Mobile Broadband Services: Our Verdict and Recommendations

Whichever plan you decide on, remember to look at the quality of the provider's coverage first. It's frustrating to spend the money on a mobile hotspot or USB dongle only to find that you can't connect to the web when you need to because of poor coverage.

The Best Mobile Broadband Provider: Verizon
With the finest mobile hotspot and the strongest network coverage and reliability in the country, Verizon Wireless storms into our number one position. It is, quite simply, the best of the best. When you think of Verizon you probably think “expensive,” but in truth, Verizon’s plans are on par with most of the competition. When you factor in the sheer variety of options, it earns one of our highest pricing grades, coming second only to T-Mobile.

The Value Pick: T-Mobile
T-Mobile’s prices are staggeringly good. It’s 2GB plan is just $20, half what you’d pay at Verizon, and knocking that up to 6GB costs just $35 total – compared to Verizon’s $60 for the same allocation. Obviously T-Mobile’s service isn’t as strong as Verizon’s, and when you’re shopping for mobile broadband internet, coverage is usually king. If you’re willing to accept the limitations of T-Mobile’s service, though, you’ll save a ton of money.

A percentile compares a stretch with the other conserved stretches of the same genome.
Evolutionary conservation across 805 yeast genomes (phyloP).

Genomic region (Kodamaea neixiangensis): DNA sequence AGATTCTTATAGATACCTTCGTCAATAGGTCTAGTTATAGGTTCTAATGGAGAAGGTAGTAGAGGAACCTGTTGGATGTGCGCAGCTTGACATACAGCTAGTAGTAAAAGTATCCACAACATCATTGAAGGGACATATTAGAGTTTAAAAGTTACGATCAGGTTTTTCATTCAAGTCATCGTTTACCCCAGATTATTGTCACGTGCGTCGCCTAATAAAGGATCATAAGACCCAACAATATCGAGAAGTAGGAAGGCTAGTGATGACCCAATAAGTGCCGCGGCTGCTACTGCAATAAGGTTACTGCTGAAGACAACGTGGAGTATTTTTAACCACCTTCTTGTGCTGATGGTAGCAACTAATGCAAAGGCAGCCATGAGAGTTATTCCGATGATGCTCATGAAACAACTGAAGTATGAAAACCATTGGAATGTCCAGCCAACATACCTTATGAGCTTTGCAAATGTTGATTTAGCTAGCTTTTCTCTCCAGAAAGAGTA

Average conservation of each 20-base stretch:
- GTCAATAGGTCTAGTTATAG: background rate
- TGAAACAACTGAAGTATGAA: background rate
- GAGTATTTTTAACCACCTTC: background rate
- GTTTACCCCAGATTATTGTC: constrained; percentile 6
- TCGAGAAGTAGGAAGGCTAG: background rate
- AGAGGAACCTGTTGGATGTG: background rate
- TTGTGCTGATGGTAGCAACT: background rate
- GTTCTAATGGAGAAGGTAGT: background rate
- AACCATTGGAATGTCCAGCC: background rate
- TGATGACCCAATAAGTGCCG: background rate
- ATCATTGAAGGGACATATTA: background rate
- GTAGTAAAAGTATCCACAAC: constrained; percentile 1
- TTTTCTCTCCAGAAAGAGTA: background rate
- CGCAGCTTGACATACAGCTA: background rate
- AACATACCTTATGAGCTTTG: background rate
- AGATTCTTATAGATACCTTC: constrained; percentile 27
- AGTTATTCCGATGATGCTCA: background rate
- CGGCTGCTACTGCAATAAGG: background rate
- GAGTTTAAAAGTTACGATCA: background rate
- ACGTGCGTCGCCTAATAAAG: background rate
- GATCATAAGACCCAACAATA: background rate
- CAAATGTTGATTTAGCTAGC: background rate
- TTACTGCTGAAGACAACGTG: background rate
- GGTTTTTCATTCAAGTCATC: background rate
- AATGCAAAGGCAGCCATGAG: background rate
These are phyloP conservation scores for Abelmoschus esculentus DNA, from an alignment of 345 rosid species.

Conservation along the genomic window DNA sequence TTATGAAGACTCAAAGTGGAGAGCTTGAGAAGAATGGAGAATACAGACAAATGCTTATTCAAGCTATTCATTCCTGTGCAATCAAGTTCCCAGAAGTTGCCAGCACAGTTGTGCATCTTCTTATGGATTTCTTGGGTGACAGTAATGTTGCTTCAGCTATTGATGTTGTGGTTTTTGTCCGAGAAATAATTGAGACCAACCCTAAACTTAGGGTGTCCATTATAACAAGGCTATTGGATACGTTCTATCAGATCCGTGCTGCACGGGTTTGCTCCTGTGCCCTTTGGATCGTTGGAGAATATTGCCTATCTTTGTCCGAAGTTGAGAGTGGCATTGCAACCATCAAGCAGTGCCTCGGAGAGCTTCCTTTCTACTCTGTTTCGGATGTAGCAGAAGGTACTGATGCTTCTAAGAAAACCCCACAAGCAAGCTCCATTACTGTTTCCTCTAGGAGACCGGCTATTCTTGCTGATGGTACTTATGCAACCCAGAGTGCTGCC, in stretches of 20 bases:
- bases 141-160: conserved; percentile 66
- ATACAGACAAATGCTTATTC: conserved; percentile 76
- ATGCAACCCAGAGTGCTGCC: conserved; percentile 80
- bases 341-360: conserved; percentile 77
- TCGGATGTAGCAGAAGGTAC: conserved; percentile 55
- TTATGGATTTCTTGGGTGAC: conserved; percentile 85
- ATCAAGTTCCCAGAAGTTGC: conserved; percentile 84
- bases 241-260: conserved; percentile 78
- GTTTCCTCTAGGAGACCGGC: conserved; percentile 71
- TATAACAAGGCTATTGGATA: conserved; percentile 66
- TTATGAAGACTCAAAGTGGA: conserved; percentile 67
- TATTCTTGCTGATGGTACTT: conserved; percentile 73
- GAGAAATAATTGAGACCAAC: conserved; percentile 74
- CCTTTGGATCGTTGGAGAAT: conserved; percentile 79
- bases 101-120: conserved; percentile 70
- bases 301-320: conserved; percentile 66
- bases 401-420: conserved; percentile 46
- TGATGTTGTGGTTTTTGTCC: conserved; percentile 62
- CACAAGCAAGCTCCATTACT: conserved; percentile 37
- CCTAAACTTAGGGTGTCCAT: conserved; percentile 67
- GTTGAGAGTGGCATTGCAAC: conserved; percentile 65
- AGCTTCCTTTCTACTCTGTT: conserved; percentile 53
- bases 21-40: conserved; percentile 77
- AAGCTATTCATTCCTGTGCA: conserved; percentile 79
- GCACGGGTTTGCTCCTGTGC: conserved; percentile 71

Buyer Beware: FreedomPop
FreedomPop is a company that claims to give you 500MB of free data every month – all you have to do is buy the hotspot. It’s an intriguing offer, but it comes with a lot of catches and gotchyas that will frustrate even the most frugal customer. For this and other reasons, we’ve chosen not to include FreedomPop in our lineup of the 10 best portable internet providers. There are hidden fees and charges, including a charge for not using the hotspot at all in a given month; it runs on a substandard version of Sprint’s network; and it tries to trick its customers into signing up for paid features that are free at just about any other carrier.

Whatever provider you end up picking, we're here to help. Read our articles on mobile broadband, scan our comparison chart above, and use our grades to guide your choices. You'll be delighted with the mobile internet service you find.